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Tuesday, July 3, 2012

Break Free From Your Comfort Zone


Familiarity can hamper creativity. If your photos have been feeling bland lately, it may be time to push yourself into some uncharted territory.



Most people tend to establish what's known as a "comfort zone," which is a limited set of safe, predictable and comfortable behavioral patterns that gives a sense of security and allows one to deliver a steady level of performance. Our comfort zone with photography gets defined early on. From the moment we first pick up a camera, we're indoctrinated with all sorts of rules and conventional wisdom: Always use a tripod, shoot during the golden hours, compose using the Rule of Thirds, never clip your highlights, etc. We also learn the best places and subjects to shoot, and we flock en masse to iconic places made famous by others. Too often, the end result is that we stifle our creativity, letting our fear of taking chances lead us down well-trodden paths.


Freshen up your view by changing perspectives. Move around, get low, go from wide-angle to tele, or vice versa. Tamron 90mm F2.8 Di Macro; Sigma APO 120-300mm F2.8 EX DG OS HSM; Tokina AT-X AF DX 10-17mm F3.5-4.5 Fisheye Zoom.
The best photographers know that the comfort zone is the enemy of artistic expression, however. They don't just shoot the same images that have been shot a million times before; instead, they seek new and unique ways of seeing the world. They look for new angles, new perspectives and new subjects in order to stand out from the pack. They're always willing to walk away from the "safe" images and instead swing for the fences with riskier shots.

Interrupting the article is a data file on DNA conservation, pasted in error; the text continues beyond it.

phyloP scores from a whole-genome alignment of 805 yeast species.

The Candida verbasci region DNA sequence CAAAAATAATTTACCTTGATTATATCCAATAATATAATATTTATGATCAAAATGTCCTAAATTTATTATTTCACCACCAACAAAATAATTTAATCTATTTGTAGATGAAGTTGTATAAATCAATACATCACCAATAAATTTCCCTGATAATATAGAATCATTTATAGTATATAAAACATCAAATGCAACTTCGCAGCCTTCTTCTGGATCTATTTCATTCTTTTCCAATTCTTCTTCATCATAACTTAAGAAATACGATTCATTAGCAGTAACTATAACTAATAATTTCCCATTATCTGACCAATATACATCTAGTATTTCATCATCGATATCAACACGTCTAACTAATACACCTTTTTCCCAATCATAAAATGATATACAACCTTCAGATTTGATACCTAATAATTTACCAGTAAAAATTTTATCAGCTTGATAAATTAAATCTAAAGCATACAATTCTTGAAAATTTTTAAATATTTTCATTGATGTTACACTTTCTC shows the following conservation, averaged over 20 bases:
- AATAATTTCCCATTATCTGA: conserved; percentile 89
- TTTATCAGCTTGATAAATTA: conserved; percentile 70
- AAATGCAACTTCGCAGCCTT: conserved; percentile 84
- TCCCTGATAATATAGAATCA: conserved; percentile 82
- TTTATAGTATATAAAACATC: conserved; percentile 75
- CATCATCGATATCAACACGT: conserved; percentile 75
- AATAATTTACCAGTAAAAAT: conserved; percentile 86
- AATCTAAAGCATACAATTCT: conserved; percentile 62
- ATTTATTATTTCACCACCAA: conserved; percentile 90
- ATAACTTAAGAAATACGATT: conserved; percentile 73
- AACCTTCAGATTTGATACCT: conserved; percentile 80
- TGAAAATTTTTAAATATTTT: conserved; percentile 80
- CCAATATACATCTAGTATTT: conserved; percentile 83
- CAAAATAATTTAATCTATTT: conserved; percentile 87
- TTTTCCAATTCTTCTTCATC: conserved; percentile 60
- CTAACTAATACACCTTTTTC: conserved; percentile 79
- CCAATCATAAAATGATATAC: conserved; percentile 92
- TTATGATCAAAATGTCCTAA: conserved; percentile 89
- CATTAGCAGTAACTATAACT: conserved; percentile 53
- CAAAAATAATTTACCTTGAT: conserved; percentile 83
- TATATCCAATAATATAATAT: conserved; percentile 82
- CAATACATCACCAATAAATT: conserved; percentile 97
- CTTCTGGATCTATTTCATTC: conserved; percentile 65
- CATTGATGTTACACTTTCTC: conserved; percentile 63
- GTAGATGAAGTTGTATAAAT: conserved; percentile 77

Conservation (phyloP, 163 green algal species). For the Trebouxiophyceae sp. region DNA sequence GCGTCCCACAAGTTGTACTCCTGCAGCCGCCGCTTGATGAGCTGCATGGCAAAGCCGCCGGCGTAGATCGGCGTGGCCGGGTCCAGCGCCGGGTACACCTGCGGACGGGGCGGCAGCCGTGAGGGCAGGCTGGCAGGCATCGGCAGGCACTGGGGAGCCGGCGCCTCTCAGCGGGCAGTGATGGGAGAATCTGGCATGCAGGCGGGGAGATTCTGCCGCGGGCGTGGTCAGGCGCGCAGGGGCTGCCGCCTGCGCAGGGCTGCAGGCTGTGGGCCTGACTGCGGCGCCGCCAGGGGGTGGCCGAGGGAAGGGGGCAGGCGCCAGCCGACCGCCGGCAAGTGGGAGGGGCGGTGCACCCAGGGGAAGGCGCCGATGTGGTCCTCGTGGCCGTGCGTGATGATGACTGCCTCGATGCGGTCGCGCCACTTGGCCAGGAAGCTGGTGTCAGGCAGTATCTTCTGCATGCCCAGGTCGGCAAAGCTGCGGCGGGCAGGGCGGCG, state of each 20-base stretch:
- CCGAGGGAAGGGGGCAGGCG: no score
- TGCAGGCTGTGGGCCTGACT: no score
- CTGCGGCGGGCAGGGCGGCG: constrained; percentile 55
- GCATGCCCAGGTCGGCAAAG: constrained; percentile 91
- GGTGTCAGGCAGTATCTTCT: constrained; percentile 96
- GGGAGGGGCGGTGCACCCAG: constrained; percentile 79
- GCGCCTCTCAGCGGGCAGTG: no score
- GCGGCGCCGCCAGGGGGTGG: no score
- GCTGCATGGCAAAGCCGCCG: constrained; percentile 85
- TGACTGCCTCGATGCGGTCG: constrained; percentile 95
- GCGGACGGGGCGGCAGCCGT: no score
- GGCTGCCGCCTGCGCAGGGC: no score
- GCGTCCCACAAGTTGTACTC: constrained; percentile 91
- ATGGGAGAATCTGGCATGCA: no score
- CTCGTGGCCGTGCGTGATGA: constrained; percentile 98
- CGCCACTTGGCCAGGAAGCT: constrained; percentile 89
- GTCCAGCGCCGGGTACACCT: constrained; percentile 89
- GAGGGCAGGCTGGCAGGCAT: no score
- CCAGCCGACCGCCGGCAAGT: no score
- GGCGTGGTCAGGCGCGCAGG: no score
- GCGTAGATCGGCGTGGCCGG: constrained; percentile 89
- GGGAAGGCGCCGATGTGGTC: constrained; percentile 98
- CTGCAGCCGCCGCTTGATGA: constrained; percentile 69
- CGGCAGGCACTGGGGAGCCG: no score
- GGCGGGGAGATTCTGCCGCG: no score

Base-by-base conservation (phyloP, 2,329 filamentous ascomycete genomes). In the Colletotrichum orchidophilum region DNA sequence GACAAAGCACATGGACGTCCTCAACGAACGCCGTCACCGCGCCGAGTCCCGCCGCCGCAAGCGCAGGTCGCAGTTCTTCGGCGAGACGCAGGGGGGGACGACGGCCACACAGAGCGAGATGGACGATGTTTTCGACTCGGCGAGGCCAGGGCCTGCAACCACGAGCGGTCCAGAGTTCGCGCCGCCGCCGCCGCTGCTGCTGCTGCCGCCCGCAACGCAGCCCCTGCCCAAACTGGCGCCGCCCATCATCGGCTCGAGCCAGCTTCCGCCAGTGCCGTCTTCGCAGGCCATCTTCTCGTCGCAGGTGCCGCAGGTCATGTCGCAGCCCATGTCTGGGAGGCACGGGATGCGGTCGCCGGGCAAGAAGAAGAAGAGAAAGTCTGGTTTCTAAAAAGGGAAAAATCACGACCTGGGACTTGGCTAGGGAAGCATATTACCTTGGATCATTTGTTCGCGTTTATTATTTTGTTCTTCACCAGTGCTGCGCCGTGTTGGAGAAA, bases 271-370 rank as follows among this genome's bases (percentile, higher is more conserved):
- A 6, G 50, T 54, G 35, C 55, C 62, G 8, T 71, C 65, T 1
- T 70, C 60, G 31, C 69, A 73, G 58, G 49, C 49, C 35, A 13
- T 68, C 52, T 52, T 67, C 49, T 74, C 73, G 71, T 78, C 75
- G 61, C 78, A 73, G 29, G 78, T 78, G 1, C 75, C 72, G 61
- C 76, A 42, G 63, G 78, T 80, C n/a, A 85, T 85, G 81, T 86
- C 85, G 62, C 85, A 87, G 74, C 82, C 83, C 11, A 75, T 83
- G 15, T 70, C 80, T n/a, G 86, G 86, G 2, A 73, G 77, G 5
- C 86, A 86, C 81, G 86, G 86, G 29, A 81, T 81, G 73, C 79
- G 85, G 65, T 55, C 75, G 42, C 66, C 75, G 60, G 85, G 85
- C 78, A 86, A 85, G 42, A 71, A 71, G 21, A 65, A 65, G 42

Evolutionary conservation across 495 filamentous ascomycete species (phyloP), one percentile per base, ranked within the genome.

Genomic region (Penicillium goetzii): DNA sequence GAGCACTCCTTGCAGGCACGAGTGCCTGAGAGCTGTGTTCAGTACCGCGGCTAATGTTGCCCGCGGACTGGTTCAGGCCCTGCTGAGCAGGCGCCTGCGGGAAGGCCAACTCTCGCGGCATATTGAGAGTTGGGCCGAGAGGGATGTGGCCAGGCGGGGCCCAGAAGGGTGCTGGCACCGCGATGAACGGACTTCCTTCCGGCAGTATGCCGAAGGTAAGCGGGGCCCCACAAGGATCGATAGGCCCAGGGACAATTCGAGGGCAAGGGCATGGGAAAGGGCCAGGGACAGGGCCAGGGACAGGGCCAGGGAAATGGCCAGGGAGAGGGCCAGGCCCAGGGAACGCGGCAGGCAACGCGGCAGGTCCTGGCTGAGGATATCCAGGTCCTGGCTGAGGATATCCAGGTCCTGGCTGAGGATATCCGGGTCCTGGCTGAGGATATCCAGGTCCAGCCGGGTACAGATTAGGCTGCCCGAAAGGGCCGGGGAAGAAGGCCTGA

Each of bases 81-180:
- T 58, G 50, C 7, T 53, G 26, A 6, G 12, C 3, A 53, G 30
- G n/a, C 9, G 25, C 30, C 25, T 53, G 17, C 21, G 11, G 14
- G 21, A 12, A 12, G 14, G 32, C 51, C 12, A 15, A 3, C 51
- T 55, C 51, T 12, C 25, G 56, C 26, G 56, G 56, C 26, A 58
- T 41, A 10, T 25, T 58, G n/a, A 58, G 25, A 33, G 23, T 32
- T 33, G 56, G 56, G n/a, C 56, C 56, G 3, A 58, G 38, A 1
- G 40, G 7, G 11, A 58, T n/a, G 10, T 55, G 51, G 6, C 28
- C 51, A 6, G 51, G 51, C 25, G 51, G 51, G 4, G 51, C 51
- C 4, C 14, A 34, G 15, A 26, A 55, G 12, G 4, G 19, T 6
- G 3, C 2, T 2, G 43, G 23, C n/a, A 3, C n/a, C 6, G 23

It's time to break free from your comfort zone, to take some chances with your photography and to start taking the images you've always dreamed of making. Here are just a few practical tips that can help open you to new ideas and perspectives.

Get Off The Beaten Path
There are many places around the world that are the iconic places of nature photography, such as Snake River Overlook in the Grand Tetons made famous by Ansel Adams. There's nothing wrong with shooting icons—they're beautiful places that will continue to inspire all of us for ages to come—but they've been done over and over again, making it hard to find something truly unique and personal. Whenever I can, I like to get off the beaten path and to find places unknown or overlooked by others. When alone in such places, I feel free to explore my personal vision, and I feel that my connection with my subject is more personal and more intense.

Besides, iconic locations don't have a monopoly on beauty. Many less visited places are every bit as beautiful as the icons, some even more so. There are plenty of undiscovered icons out there, waiting for someone to photograph them and bring them to light—so go out there and find your own icons.

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